Friday, February 22, 2013

Time for answers

We have been taught to “harden not your hearts” (Heb 3) but one has to wonder when you witness continual exploitation, how long it takes before such hardening is unavoidable
I’m talking about Canada’s aboriginal communities.
I have a long personal history with aboriginal communities going back to my childhood.  I grew up next door to an aboriginal community and over the years have known members of many such communities right across the country.  I have worked with and have enormous respect for what so many of my aboriginal brothers & sisters have accomplished in so many fields of endeavor.
The backdrop to such accomplishments is the political culture in the aboriginal communities.  The one constant across Canada is the structure of the Chief and the Band Council as the administrative authority on the reserves.  In many cases, there has been enlightened leadership that has led to stunning developments in community infrastructure, education, arts, health care and the whole gamut of societal structure.  The entire community benefits from such development and the region benefits as well.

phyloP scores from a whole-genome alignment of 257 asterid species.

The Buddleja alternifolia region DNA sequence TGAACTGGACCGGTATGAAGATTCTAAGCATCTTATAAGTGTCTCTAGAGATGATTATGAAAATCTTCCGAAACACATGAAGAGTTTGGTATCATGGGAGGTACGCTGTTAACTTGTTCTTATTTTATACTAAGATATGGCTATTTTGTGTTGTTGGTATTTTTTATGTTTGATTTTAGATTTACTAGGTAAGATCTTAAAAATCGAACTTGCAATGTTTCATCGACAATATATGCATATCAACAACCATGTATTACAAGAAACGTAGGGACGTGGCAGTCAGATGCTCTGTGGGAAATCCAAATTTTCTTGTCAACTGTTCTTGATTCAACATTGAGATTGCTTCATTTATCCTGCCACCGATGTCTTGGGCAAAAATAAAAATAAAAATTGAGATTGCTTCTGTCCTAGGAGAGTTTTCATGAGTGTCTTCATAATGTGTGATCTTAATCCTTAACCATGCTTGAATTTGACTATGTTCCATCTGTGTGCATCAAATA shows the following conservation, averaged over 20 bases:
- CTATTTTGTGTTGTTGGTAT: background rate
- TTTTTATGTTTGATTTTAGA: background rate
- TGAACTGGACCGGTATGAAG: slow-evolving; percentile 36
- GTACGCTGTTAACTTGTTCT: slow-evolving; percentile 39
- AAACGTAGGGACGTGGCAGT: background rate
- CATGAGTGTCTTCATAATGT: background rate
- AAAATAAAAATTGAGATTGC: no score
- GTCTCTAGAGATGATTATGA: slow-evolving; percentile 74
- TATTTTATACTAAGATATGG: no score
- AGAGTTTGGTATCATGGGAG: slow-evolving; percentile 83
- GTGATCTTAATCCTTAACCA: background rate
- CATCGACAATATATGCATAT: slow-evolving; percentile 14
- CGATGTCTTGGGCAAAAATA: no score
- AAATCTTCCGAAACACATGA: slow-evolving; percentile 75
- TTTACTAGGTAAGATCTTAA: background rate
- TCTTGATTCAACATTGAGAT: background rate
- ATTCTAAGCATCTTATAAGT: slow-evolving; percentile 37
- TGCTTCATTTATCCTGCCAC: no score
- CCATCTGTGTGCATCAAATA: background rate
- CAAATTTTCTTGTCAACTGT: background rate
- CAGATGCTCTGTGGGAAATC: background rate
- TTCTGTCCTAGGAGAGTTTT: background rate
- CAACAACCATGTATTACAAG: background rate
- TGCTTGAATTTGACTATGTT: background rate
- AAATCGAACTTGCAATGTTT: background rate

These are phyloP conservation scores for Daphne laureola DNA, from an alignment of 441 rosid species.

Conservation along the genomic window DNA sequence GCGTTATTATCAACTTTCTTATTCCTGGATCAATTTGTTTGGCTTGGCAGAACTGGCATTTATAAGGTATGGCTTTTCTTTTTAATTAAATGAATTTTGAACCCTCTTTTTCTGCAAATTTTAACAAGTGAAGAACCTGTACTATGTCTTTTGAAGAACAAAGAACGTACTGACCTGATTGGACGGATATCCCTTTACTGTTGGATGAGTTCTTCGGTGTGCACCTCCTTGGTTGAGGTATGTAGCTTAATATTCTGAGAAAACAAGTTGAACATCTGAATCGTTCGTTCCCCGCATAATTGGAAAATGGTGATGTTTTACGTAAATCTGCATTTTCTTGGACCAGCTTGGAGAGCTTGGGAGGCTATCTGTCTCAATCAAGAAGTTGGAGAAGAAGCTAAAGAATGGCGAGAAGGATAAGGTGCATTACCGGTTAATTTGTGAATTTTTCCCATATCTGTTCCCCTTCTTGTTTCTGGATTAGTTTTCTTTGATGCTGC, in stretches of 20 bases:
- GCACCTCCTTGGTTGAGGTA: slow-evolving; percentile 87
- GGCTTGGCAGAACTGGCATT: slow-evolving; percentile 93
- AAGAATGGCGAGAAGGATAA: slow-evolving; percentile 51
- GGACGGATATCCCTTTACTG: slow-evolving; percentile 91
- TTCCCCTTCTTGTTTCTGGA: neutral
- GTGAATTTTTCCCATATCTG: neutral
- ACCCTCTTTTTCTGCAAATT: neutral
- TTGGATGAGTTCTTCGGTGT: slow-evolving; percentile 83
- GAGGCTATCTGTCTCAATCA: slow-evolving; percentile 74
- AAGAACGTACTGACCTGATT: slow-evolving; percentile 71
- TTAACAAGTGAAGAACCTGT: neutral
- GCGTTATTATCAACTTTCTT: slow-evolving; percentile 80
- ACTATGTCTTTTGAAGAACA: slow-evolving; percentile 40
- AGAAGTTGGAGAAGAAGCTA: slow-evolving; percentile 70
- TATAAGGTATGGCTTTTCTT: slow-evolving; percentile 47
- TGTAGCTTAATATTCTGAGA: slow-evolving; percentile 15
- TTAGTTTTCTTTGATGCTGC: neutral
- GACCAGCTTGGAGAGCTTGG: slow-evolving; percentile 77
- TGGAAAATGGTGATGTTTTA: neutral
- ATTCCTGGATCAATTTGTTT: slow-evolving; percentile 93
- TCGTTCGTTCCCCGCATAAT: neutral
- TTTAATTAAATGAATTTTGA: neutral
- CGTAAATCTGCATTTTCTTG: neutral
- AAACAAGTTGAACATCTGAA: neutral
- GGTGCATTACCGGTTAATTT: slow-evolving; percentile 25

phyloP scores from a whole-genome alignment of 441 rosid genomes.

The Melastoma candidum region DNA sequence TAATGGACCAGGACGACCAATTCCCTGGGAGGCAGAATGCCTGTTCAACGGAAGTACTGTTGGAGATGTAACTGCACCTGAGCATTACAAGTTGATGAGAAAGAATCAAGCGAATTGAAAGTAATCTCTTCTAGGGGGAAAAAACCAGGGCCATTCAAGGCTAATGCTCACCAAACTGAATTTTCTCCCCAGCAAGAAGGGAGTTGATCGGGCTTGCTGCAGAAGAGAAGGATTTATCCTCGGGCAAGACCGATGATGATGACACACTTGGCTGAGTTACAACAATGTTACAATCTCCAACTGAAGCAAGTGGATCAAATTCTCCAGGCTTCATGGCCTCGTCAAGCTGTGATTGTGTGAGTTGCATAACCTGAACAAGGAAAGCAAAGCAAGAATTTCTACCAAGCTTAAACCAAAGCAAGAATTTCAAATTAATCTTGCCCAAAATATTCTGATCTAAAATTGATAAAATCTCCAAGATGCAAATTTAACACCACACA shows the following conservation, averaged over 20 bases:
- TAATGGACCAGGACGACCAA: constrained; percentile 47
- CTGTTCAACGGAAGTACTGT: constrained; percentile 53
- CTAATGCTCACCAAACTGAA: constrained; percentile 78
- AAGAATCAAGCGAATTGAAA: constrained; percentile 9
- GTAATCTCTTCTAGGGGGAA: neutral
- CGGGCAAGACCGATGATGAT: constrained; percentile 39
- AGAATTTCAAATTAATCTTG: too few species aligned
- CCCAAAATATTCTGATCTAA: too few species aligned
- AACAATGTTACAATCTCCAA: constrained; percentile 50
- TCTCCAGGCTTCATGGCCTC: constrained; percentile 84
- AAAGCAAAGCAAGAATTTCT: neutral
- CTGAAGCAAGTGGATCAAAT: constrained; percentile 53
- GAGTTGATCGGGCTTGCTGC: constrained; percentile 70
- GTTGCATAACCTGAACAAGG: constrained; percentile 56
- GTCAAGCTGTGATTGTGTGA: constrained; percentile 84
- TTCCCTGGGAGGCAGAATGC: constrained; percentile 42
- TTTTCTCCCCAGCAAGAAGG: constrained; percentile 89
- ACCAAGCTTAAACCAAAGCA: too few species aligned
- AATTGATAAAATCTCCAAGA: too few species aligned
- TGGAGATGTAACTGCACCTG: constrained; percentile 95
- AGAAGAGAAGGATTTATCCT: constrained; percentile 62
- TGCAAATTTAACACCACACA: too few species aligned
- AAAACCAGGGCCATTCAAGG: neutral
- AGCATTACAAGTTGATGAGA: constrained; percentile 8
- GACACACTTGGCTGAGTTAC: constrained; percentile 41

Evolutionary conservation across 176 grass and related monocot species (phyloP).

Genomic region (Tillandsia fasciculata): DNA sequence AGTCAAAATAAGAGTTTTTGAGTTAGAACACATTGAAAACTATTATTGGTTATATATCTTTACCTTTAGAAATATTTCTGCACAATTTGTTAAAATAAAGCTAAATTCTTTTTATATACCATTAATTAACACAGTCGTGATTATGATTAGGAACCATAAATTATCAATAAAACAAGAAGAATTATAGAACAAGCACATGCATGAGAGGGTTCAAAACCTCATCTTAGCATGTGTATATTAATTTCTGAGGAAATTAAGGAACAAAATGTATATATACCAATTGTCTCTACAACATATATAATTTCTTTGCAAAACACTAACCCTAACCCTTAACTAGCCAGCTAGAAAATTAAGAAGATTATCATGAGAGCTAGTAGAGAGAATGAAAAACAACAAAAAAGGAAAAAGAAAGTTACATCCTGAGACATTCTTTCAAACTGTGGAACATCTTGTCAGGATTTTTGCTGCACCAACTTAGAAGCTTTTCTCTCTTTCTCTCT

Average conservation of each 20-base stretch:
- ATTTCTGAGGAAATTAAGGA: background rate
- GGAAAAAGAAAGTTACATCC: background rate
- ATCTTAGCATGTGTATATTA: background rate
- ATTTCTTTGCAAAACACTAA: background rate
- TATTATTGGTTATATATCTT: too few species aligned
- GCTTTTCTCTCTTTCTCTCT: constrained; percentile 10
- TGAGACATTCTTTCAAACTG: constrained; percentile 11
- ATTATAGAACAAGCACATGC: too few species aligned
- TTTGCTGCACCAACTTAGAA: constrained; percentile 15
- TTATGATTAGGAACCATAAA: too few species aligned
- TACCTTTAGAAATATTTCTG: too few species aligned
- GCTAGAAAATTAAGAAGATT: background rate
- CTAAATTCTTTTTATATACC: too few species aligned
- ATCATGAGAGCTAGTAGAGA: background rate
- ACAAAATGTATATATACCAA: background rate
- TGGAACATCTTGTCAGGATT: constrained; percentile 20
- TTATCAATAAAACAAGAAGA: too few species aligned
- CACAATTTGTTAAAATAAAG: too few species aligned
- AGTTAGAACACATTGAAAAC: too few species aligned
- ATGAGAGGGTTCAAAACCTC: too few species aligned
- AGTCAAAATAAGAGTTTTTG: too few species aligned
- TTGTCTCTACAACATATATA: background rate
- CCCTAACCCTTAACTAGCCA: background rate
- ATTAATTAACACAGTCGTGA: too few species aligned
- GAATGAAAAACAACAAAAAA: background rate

The regrettable contrast is where the opposite is the norm.  The examples are far too prevalent and these are the situations that attract public attention, largely because of low standards in every area in which the developed communities excel.  We hear the statistics every day – high incidences of suicide, addiction, incest, substandard living conditions and the list goes on and on.
Very often, one of the most significant determining factors is stewardship.  There are far too many aboriginal communities in this country run by family dynasties.  Employment in many of these small communities is limited to relatives of the Chief and his/her Band Councillors.  Brothers, sisters, husbands, wives occupy all the senior administrative positions and their salaries can be enormous when taken in the context of the relatively small communities in which they live.  Why is that family members of the Chief often can get good quality housing while non-relatives end up living in tar-paper shacks?  Why is it that the Chief of a relatively small reserve can have a $100,000 summer home built and paid for by reserve funds?
The problem many times is that we have become so immersed in guilt over residential schools and other very real acts of abuse toward our aboriginal brothers & sisters that any criticism of their lifestyle and reserve management is labelled racism.  There is no question but that our ancestors committed grievous errors in their treatment of our aboriginal population, but there must come a point in 2013 where we acknowledge mistakes were made, we offer apologies and we move on; otherwise, this tension never will be resolved and there are people on both sides who want it to continue so that the gravy train will roll on.  Hundreds of millions of dollars, probably billions of dollars have been spent on trying to assuage the guilt promoted by those who benefit from it.